Academic journal article Michigan Family Review

Miles That Bind: Commuter Marriage and Family Strengths

Academic journal article Michigan Family Review

Miles That Bind: Commuter Marriage and Family Strengths

Article excerpt

Commuter marriages are characterized by one spouse being resident in the family home, often with work and child-care responsibilities, while the other spouse works and lives away from home for extended periods. This arrangement of family life poses unique challenges for families drawn to the potential benefits of commuting. Commuter marriage entails enormous sacrifices and emotional costs and is not for most families. Still, it may work for others.

Long distance commuter marriages are growing in number. Organizing marital and family life around the absence of a spouse is becoming a more familiar part of America's social landscape, making this an opportune time to familiarize readers with the literature in this area, while offering two examples of how commuting has worked for the authors' families. The literature on commuter marriage remains fairly thin, despite strong beginnings twenty years ago. Much relevant data draws from the area of Work and Families and from the corporate world.

There are differing motivations for commuting. Commuters having a short or limited time-line for commuting may accept it as part of their occupation, or feel that enduring the short term stress and disruption of commuting may bring long term benefits. These benefits include possible advancement, acquiring new skills, recognition as a loyal "team player", or even the attractiveness of a temporary change in routine or locale. Receiving emotional support and encouragement from friends, family or colleagues, with office work, child care, and home maintenance are also easier to come by when the need is of limited duration. This regimen of commuting is easier to explain to children and negotiate with one's spouse.

Long term commuters may be motivated by other factors. Wanting to stay in one's occupation or profession when work is not readily available is a strong motivator, particularly when work is unavailable locally or available employment involves a lower salary. Leveraging commuting into quality of life issue may be another motivator. For example, commuters working in New York or Boston during the week but live in Up-State New York, Western Massachusetts or rural New England, often stress quality of life issues for their families, noting that their purchasing power is increased by their residential choices. Family relationships surely suffer the emotional and logistical dislocations of long distance commuting yet the commuting spouse remains in a readily accessible regional orbit.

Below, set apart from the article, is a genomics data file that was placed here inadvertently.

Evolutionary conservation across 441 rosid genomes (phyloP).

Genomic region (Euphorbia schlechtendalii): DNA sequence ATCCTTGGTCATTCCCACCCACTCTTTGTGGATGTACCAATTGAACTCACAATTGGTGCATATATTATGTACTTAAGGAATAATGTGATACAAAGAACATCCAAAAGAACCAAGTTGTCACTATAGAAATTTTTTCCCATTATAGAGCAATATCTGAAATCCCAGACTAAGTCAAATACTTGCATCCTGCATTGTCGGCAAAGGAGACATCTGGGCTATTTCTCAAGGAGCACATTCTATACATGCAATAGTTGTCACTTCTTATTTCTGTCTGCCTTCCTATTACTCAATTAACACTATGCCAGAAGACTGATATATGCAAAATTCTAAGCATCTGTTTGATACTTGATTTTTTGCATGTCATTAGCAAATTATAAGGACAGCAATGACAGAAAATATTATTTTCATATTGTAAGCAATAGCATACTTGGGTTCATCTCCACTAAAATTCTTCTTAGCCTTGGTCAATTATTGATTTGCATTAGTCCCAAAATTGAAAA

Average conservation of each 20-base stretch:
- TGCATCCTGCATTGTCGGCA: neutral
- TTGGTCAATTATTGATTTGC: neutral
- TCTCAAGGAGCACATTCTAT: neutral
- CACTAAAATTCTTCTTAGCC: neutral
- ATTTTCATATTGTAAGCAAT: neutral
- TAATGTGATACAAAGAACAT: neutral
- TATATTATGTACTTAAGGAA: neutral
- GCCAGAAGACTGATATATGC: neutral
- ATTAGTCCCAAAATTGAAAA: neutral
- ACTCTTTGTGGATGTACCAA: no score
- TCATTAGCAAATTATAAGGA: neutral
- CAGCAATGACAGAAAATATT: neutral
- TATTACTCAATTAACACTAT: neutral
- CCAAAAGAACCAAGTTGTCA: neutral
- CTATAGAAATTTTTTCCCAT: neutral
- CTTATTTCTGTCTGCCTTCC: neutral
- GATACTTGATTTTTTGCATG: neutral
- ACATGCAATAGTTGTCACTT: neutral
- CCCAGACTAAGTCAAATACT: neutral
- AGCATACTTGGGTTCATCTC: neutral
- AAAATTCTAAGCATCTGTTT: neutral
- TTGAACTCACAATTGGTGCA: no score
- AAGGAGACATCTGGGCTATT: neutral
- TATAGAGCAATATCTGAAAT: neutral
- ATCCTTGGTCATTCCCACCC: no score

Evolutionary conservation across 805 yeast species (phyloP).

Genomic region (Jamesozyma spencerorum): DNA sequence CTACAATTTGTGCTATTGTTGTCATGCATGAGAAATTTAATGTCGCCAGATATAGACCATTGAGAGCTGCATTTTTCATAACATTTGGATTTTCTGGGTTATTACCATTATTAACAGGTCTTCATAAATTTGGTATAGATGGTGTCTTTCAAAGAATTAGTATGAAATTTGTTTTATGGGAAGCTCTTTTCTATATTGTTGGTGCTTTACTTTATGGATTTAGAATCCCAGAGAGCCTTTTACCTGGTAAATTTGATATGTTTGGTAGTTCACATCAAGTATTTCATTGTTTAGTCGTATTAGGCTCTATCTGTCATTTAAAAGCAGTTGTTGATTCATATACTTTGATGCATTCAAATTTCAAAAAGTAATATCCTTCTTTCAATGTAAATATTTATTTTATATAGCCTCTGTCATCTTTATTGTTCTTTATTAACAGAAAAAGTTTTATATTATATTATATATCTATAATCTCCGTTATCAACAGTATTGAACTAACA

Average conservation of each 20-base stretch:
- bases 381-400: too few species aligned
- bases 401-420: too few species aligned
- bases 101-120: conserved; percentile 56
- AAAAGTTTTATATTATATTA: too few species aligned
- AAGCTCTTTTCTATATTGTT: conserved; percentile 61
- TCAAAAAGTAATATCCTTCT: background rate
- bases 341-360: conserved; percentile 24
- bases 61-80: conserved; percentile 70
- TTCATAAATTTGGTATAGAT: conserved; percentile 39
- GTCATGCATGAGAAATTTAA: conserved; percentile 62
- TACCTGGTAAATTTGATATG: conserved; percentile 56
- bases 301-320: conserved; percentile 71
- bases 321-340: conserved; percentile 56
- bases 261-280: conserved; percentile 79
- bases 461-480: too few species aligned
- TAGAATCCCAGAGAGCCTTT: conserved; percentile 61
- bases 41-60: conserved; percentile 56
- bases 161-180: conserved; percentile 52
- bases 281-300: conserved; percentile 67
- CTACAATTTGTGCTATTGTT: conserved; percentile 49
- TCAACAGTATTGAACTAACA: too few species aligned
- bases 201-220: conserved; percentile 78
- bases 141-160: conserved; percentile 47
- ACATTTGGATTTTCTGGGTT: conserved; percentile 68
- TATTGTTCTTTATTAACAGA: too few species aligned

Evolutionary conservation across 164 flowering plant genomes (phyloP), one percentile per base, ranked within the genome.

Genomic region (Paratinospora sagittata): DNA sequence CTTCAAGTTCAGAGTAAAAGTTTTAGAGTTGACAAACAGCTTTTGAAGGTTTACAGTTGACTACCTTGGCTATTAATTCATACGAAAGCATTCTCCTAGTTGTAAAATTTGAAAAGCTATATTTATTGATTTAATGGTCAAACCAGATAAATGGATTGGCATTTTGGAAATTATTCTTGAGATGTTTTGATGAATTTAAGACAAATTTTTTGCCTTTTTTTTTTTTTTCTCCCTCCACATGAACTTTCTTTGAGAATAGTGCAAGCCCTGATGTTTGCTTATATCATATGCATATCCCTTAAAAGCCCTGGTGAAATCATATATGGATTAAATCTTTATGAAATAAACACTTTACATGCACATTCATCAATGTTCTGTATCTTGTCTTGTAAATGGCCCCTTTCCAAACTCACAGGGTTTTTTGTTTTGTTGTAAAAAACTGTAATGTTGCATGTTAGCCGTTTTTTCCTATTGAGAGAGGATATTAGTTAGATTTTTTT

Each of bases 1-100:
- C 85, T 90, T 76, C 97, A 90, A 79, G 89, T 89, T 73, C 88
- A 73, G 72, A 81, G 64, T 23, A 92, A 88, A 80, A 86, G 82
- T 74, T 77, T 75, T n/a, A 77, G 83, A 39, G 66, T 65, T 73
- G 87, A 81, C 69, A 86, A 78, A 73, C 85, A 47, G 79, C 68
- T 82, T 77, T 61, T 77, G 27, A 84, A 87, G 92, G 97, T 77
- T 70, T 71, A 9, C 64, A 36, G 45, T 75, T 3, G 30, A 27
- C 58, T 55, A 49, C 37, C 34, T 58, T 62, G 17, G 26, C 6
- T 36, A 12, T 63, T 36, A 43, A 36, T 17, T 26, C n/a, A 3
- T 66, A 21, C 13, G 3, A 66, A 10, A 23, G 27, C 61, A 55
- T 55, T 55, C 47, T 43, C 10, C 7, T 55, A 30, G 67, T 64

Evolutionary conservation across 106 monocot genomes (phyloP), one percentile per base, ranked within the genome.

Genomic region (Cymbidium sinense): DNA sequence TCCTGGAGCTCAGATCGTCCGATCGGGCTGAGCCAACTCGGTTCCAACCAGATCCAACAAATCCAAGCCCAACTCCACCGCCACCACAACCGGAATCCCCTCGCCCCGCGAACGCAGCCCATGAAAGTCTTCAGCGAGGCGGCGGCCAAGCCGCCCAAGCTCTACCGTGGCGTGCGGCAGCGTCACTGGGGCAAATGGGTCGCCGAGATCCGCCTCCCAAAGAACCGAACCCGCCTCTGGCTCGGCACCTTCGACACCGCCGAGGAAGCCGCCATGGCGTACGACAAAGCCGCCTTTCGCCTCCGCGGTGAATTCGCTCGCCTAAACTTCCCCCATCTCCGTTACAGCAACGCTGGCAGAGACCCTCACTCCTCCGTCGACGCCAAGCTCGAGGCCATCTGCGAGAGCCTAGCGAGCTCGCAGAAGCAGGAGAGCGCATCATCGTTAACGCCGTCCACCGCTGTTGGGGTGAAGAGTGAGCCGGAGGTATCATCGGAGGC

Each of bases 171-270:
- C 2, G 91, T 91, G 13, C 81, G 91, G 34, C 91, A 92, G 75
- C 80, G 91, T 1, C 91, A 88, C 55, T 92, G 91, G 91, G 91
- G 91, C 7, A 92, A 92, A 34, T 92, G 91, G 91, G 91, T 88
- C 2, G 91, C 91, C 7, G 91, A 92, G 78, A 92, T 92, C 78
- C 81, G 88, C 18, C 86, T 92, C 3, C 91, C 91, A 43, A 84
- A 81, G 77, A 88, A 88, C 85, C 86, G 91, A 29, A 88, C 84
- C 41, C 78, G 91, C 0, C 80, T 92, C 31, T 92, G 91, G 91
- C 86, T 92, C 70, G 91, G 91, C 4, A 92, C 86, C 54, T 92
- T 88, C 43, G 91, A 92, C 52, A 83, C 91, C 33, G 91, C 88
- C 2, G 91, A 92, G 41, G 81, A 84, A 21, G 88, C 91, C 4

Longer distance open-ended commutes are most difficult. Visits home for the commuting spouse take longer, entail more expense, and are of shorter frequency and duration. These types of commuter marriages are hardest on the emotional bonds, routines and intimacy of couples. Such commutes are also hardest on children, pressing one parent into a "super parent role" while the other parent struggles to make their parenting real to their children. Commuters in this category, like regional commuters, tend to have a strong identification with their careers and derive a strong sense of satisfaction from them. The opportunity to work for extended periods on assignments or projects without the interruption of family life is often satisfying to such individuals. Association with professional colleagues and independence in scheduling their time is also a plus, as is personal freedom and "their own" environment. These considerations clash directly with the values associated with being part of a family, and it not surprising that such relationships work best when couples are enjoying an empty nest. The most successful commuters are those that can, like single residence dual career couples, compartmentalize work and family life (Franklin & Ramage, 1999; Schnittger & Bird, 1990). Commuters who tend to meld work and family together have the hardest time with commuting. Neither offers much to children or the remaining spouse with the emotional dislocations of commuting. …

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